SERIOUS:
Rejected: 7”
Ack! I can hardly figure out what the name of this band is! The 7” is covered with words, and I’m too stupid to figure it out! Sadly, I had to resort to MySpace for the answer. For shame! Anyway, although I was intrigued to learn that they’re recording their next record at Sonic Iguana (recording studio of choice for many pop punk legends), I must say that this didn’t get past your basic Cheerios for me. However, it does include the lyric, “All the other girls were laughing at me/I’ll piss in their face.” –Maddy (High School Reject)


BRASILIA:
A Life Desired: LP
When this record is playing, everything in my world is suddenly cool. Something about this music... Brasilia tread in territory similar to Broadcast and Stereolab. Synth driven with real back up instruments. The songs float in a trancelike shoegazer way with droning keyboards, dream-like female vocals, and throbbing bass lines. There is a haunting tone throughout that pulls you in, and puts you in the moment. I could, and do, listen to this for days on end. –Matt Average (Obscurist Press)


BROKEN:
At the Border: 7”
They say this slab of (gorgeous clear blue) vinyl is “dedicated to any band that has had to deal with tight-assed customs and immigration officials at bullshit border crossings. Music has no boundaries.” For my sake, I’m sure as hell hoping Chicago just got some of those fancy borders. A waste of a (physically) beautiful record. –Megan Pants (Vex)


BUDGETS, THE / BUST!:
Destroy Modern Rock/Improve Modern Rock: Split 7” EP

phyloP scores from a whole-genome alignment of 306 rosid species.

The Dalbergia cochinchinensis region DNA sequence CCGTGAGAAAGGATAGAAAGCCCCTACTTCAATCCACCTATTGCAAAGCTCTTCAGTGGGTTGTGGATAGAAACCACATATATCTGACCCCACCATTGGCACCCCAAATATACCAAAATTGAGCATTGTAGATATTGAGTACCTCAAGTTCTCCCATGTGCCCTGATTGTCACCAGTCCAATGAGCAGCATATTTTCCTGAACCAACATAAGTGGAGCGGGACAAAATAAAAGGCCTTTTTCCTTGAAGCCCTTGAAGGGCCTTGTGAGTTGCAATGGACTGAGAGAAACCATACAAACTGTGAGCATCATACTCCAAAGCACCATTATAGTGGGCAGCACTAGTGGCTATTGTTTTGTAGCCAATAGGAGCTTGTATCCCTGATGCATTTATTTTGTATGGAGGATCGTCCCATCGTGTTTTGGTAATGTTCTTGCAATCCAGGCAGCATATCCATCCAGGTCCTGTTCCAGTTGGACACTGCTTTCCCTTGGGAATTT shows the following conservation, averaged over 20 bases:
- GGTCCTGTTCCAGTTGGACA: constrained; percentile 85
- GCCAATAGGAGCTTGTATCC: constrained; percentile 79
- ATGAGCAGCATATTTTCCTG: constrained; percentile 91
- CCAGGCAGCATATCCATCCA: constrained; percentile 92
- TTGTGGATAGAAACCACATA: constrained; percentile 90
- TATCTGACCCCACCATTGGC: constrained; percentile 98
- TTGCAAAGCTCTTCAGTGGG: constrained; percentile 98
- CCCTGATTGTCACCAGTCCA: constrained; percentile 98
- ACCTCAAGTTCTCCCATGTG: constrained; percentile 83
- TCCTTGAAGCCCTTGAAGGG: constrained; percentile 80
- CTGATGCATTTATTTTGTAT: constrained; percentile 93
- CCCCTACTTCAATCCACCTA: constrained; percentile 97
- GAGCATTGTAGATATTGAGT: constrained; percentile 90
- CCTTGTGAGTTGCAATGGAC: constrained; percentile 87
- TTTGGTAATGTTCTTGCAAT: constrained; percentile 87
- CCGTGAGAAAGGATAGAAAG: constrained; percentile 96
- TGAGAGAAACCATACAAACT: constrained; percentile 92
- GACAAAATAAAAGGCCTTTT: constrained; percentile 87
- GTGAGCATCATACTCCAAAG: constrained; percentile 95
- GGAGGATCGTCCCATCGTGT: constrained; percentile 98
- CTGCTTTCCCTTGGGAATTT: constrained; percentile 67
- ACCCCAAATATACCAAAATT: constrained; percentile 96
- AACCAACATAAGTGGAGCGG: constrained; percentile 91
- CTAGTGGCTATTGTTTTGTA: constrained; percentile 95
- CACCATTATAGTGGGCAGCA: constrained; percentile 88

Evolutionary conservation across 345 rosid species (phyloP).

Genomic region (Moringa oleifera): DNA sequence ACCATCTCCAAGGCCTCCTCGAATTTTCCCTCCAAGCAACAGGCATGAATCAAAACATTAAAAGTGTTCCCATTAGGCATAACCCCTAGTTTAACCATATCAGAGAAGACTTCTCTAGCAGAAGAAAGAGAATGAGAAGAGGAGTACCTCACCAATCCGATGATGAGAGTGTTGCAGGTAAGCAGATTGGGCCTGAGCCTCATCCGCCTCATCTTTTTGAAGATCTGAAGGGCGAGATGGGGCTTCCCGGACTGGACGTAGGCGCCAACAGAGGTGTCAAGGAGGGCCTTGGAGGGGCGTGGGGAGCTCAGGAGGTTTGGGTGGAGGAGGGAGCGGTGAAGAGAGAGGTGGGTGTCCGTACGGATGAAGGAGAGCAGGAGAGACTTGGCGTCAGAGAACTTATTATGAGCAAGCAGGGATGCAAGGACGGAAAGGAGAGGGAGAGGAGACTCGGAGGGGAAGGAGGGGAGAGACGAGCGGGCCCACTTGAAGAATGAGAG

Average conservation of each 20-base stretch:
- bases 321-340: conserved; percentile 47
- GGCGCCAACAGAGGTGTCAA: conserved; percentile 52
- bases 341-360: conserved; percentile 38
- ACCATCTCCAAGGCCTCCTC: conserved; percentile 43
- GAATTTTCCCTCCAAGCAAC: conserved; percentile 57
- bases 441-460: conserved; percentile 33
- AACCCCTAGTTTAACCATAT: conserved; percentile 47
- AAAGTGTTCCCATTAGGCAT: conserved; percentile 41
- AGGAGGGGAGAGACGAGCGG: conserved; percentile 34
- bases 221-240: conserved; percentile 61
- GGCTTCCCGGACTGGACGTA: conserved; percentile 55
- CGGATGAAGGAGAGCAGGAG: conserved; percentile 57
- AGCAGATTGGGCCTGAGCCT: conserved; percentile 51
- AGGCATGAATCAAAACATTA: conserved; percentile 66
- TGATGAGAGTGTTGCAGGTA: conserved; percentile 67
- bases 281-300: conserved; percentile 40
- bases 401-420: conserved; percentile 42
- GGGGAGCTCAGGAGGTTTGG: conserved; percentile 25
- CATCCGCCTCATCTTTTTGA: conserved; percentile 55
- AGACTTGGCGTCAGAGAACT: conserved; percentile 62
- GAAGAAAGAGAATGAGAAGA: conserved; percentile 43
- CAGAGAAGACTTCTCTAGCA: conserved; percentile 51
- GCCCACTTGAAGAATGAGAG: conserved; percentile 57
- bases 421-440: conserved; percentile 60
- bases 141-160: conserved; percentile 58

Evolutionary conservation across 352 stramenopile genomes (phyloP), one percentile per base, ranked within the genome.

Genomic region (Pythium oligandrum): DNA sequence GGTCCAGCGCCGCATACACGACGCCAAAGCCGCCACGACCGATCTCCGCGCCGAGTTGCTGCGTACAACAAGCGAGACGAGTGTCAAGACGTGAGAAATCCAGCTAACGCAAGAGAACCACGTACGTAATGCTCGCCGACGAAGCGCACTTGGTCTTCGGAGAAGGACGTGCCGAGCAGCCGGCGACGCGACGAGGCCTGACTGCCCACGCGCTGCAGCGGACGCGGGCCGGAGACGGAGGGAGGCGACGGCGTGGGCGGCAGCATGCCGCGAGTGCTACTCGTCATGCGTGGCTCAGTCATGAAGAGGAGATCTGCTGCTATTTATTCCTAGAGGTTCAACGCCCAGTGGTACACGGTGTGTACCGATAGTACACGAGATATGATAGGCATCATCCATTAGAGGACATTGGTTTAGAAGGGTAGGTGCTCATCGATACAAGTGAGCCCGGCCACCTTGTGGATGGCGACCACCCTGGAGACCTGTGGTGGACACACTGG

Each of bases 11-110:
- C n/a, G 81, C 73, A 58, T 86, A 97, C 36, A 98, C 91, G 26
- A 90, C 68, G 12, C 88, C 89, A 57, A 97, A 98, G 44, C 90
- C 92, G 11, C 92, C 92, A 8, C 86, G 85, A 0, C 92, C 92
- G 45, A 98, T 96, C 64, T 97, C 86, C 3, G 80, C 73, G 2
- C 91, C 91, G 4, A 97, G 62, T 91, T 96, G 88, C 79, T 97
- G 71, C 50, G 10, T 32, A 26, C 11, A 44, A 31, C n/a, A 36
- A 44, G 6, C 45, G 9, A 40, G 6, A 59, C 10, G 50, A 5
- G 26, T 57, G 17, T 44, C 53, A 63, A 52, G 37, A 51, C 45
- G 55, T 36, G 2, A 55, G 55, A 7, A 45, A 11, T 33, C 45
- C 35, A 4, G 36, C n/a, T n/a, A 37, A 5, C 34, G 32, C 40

Budgets: The opening salvo, “City of Devils,” is a nice, catchy bit of punk rock. The next tune ain’t quite as catchy, but does the trick well enough, especially considering they’re apparently a two-man outfit. Bust!: Aggressive alt-rocky punk stuff. Recording’s a bit thin, but there’s enough of interest coming through to leave the impression that they’re probably be interesting live. –Jimmy Alvarado (Cassette Deck)


BROTHERS GROSS, THE:
Introducing the Brothers Gross: 7”
Straight ahead indie rock, but they sound like they love what they do and it’s catchy enough. Just not shaking my tree. –Speedway Randy (Silly Girl, myspace.com/sillygirlrecords)


BRAINDEAD:
No Consequences: CD
To their credit, these guys try to stir things up by soldering a smidge of pop sensibilities to the nouveau hardcore template, but ultimately the lack of conviction inherent in said template results in something that’ll probably appeal primarily to the scads of kids who think Hot Topic is the punkest fucking place on earth to spend twenty-five dollars on a Converge T-shirt. –Jimmy Alvarado (Burning Bridges)


BUGS, THE:
Self-titled: CD
From the first song, I’m thinkin’ “Wow, these guys sound like they desperately wanna be the current Queers trying to be the “We’d Have a Riot Doing Heroin”-era Queers, only with dopier lyrics about “lesbos,” smoking dope, fearing becoming gay, a desire to be Mexican, and an unhealthy obsession with Dave Navarro’s goatee. Then I look at the press sheet to see who these quasi-Queers are and, lo and behold, one of ’em is a Queers bassist. Dunno what’s sadder, though—that their strained efforts at being frat boy offensive ring hollow, or that the music’s light years better than the last Queers album I heard. –Jimmy Alvarado (www.myspace.com/zodiackillerrecords)


BOTTLE UP & GO:
These Bones: CD
Normally I look forward to two-man bands like most look forward to drinking radiator fluid strained through soiled underwear. This is different, however. For one, the guitar player has a slide and he knows how to use it. He also knows how to compensate for the absence of a bass player by filling in the empty spots. Add on one wailing drummer and an unabashed love of drug-tinged blues and you’ve got yourself something worth a listen. –Jimmy Alvarado (www.killnormal.com)